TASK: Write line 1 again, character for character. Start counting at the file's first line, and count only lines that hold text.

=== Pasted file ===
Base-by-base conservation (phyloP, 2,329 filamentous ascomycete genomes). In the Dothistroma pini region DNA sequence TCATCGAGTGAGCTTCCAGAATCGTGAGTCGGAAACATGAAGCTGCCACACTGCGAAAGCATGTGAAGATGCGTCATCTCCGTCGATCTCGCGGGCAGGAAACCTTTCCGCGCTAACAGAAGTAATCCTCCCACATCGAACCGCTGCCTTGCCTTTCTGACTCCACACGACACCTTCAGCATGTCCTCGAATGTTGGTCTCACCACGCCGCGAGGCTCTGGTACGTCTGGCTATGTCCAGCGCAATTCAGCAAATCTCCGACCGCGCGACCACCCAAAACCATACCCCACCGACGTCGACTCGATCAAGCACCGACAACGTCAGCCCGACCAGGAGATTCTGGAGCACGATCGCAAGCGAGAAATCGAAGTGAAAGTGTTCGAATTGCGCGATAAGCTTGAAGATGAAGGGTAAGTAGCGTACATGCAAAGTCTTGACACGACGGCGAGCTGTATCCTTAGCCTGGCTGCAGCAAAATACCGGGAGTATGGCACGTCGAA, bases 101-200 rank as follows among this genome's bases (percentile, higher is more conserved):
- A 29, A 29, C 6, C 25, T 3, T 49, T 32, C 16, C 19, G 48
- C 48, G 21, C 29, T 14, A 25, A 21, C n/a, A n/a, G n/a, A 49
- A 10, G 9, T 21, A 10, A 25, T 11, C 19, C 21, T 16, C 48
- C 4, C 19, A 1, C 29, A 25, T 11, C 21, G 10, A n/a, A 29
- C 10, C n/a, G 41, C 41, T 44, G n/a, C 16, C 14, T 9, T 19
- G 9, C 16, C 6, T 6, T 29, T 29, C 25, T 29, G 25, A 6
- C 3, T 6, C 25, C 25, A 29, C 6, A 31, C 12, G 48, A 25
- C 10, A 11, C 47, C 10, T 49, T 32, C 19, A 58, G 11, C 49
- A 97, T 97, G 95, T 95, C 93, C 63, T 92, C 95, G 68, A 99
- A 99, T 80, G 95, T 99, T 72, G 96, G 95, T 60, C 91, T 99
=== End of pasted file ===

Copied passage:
Base-by-base conservation (phyloP, 2,329 filamentous ascomycete genomes). In the Dothistroma pini region DNA sequence TCATCGAGTGAGCTTCCAGAATCGTGAGTCGGAAACATGAAGCTGCCACACTGCGAAAGCATGTGAAGATGCGTCATCTCCGTCGATCTCGCGGGCAGGAAACCTTTCCGCGCTAACAGAAGTAATCCTCCCACATCGAACCGCTGCCTTGCCTTTCTGACTCCACACGACACCTTCAGCATGTCCTCGAATGTTGGTCTCACCACGCCGCGAGGCTCTGGTACGTCTGGCTATGTCCAGCGCAATTCAGCAAATCTCCGACCGCGCGACCACCCAAAACCATACCCCACCGACGTCGACTCGATCAAGCACCGACAACGTCAGCCCGACCAGGAGATTCTGGAGCACGATCGCAAGCGAGAAATCGAAGTGAAAGTGTTCGAATTGCGCGATAAGCTTGAAGATGAAGGGTAAGTAGCGTACATGCAAAGTCTTGACACGACGGCGAGCTGTATCCTTAGCCTGGCTGCAGCAAAATACCGGGAGTATGGCACGTCGAA, bases 101-200 rank as follows among this genome's bases (percentile, higher is more conserved):